What are Emerging and Neglected Diseases?

Emerging and neglected diseases are a group of debilitating and often deadly infections. As a group, these diseases are poorly understood and generally lack effective tools for prevention, control, and treatment. Emerging diseases are caused by new or newly recognized pathogens. They include drug resistant infections, such as extensively drug-resistant tuberculosis (XDR-TB), as well as outbreaks of unknown origin and bioterror threats. As it can take more than a decade to discover and develop a novel drug or vaccine, the newness of emerging diseases makes them difficult to control. In contrast, neglected diseases are old diseases, such as malaria and intestinal parasites. Neglected diseases remain poorly understood, because they primarily affect poor populations in the developing world. These marginalized populations lack the vocal advocacy and commercial purchasing power needed to drive investment in scientific research and product development. While distinct in many ways, emerging and neglected diseases share a common urgent need for increased scientific understanding and innovative approaches for control.

Mission Statement

The mission of the Henry Wheeler Center for Emerging & Neglected Diseases (CEND) is to facilitate innovative scientific, technical, and practical solutions to challenges posed by emerging and neglected infectious diseases.

Theory of Change

The complexity and diversity of emerging and neglected diseases, and the challenging social and ecological environments in which they exist, demand that we employ creative, novel, and collaborative approaches. The University of California, Berkeley has a solid foundation and long tradition of basic research, technological innovation, and public higher education. UC Berkeley also benefits from an extensive network of students, staff, faculty, and alumni that span the span the private sector, the nonprofit sector, and diverse academic disciplines.

We believe that, by providing mechanisms to facilitate engagement, CEND can help the best and brightest minds at UC Berkeley can make meaningful and innovative contributions to our scientific understanding and ability to control emerging and neglected diseases.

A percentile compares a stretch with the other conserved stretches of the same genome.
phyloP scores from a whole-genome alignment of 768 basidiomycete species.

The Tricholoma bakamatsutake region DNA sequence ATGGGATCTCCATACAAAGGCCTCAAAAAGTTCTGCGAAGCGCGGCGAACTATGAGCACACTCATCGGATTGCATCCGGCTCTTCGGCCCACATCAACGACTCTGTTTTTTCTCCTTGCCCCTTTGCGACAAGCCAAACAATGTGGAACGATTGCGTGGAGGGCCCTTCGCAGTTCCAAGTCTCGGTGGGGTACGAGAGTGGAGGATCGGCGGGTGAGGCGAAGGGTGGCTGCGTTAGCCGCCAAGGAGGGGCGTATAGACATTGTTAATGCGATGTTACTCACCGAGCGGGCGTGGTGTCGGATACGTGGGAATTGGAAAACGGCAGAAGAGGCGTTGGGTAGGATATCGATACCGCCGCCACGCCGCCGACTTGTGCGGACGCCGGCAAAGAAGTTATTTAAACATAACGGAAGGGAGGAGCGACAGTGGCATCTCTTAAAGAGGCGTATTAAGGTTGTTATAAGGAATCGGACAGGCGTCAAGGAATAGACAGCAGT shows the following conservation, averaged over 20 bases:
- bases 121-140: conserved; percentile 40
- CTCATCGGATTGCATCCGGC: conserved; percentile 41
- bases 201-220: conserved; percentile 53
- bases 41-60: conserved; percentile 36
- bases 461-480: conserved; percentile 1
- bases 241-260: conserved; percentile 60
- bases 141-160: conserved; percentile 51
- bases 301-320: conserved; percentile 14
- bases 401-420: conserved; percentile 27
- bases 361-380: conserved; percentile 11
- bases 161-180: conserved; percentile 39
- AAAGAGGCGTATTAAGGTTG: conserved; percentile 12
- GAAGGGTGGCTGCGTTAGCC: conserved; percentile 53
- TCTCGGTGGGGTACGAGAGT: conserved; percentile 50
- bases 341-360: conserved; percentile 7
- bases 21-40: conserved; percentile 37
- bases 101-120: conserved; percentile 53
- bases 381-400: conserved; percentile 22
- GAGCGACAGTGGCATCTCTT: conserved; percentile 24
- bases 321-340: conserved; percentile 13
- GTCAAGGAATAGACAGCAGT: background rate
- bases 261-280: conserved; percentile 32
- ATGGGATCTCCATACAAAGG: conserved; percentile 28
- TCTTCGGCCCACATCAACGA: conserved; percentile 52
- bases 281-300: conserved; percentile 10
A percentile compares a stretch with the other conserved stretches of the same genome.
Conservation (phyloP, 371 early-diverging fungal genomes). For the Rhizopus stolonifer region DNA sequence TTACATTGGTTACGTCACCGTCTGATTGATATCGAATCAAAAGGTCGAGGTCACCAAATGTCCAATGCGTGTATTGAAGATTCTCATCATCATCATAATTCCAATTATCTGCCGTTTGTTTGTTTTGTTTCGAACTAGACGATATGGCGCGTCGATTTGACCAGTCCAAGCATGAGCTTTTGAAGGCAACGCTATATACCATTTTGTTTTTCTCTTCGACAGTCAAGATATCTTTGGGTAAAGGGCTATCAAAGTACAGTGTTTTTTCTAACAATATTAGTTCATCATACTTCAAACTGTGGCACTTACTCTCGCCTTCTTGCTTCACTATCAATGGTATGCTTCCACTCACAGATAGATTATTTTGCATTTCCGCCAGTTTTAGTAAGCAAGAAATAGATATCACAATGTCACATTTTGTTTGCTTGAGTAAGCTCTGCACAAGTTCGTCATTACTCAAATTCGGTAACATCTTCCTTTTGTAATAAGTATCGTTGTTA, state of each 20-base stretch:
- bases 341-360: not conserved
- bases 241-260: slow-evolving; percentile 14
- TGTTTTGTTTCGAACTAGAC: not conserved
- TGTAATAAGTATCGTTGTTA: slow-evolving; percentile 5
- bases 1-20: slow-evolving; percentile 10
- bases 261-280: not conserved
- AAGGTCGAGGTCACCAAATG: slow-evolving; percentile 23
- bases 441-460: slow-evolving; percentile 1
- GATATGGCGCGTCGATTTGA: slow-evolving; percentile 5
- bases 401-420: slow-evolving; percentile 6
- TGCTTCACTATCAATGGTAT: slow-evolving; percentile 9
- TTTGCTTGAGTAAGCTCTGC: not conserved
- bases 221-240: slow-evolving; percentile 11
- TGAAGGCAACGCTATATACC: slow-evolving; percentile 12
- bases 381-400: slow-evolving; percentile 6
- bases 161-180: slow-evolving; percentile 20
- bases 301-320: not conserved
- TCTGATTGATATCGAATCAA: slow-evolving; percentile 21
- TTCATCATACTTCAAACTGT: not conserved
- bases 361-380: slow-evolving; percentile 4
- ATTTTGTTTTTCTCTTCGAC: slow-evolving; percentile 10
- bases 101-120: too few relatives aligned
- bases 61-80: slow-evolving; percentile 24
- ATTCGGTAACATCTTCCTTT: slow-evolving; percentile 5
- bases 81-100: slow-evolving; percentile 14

CEND was established as a multi-disciplinary research unit in 2008, with the support of a generous donation by Henry H. “Sam” Wheeler, Jr. More than 60 faculty from multiple schools, colleges, and divisions at UC Berkeley, spanning the fields of biology, chemistry, engineering, public health, law, economics, and business, are affiliated with CEND. We have also established partnerships and collaborations with other academic institutions, global health nonprofits, government agencies, and biotech & pharmaceutical companies both locally and around the world.

CEND has three primary objectives that guide our programs and activities:

Educate. Educate tomorrow’s innovators about the scientific, technical, and global public health challenges posed by emerging and neglected infectious diseases.

Connect. Connect researchers from diverse disciplines and geographic regions to foster inclusive, innovative, and interdisciplinary research.

Invest. Invest in research projects and provide support for the development of complex, interdisciplinary research grant applications to transform innovative ideas into active research programs


Dan Portnoy, PhD, Faculty Director and Professor of Biochemistry, Biophysics and Structural Biology, Department of Molecular and Cell Biology

Laurent Coscoy, PhD, Faculty Associate Director and Associate Professor of Immunology and Pathogenesis, Department of Molecular and Cell Biology

Geoff Owen, PhD, Senior Faculty Advisory and former Dean of Biological Sciences

Elizabeth Ponder, PhD, Executive Director


Jeff Cox

(510) 664-7206

Staff Contact

Michael Eichberg


Mailing Address

444A Li Ka Shing Center, Berkeley, CA 94720-3370